The war on access is becoming the defining public lands issue of the 21st century. And ground zero in that war may be the Crazy Mountains northeast of Bozeman.

Private landowners there have been shutting off traditional public access to Forest Service land interspersed with private holdings throughout the mountain range. Because of old square-mile land grants the federal government gave to railroads as incentives to build new lines, sections, or square miles, of private land alternate with sections of public land in this area.

Historically, private landowners have allowed public access across their land for people to hike, fish and hunt on adjacent public land. But that’s changed. Now access across private land has been blocked on four key trails in the area.

The Forest Service has been negotiating new rights-of-way for trails and is set to abandon claims to some old routes. A group of environmental groups has sued, alleging the agency hasn’t exerted sufficient legal effort to reopen existing trails. And the groups have asked a judge to halt construction on a new alternate trail route until the issue is resolved.

They are raising a valid point.

Forest officials are commended for their efforts to solve this dilemma amicably. Litigation – particularly at taxpayer expense – is rarely a desirable route. But some things are just too important to give up without a fight.

If Forest Service officials abandon their claims to historic public rights-of-way across private land in the Crazies, they may live to regret it. Access to public land disputes are arising all over the West. And in many cases there will be no reasonable alternative routes around disputed sections of trail. And if those cases make it to court, private landowners will point to cases where the agency gave up its claims and demand the same treatment in newer disputes. And that will be a hard argument to rebut.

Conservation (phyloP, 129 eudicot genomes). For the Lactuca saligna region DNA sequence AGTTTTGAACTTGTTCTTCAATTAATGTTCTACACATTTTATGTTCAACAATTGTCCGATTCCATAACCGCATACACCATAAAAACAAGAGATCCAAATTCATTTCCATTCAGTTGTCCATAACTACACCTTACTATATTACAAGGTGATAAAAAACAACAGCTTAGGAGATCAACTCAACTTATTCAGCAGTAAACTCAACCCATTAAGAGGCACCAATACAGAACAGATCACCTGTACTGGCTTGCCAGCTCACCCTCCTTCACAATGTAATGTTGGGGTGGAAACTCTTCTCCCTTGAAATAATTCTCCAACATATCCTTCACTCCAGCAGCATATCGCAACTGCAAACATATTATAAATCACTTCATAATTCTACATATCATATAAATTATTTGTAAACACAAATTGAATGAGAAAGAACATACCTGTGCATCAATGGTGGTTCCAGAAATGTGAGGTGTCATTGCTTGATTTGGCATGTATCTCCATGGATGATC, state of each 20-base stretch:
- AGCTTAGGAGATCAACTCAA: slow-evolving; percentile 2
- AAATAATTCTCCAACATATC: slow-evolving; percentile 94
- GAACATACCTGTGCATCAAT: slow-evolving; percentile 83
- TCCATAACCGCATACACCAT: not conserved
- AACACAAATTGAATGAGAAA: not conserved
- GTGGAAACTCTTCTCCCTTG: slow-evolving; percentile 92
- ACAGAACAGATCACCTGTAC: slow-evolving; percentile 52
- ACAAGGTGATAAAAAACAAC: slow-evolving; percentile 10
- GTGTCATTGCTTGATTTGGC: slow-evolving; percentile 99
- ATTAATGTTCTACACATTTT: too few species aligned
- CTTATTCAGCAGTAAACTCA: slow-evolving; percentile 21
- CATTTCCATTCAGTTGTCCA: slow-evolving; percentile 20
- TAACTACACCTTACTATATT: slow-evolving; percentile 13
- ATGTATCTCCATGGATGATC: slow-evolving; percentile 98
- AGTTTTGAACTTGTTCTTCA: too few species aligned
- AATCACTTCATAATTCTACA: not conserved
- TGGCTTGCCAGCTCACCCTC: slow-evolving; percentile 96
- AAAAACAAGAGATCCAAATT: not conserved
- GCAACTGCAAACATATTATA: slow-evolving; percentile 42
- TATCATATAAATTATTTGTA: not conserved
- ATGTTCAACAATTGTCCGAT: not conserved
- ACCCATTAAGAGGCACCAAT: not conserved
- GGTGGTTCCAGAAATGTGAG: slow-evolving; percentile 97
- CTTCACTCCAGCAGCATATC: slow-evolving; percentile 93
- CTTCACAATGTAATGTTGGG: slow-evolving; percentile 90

Vast public lands are an American heritage. Cutting off long-standing access routes to public land is denying us all a right to enjoy what we share ownership of collectively. Forest officials must go to the mat on our behalf on most – if not all – of these cases, even if they involve extensive legal battles.

Failing that, future generations will have much diminished access to public land. And they will wonder what we were thinking when we failed to fight for it.


Editorial Board

  • Mark Dobie, publisher
  • Nick Ehli, managing editor
  • Bill Wilke, opinion page editor
  • Richard Broome, community member
  • Renee Gavin, community member
  • Will Swearingen, community member
  • Angie Wasia, community member

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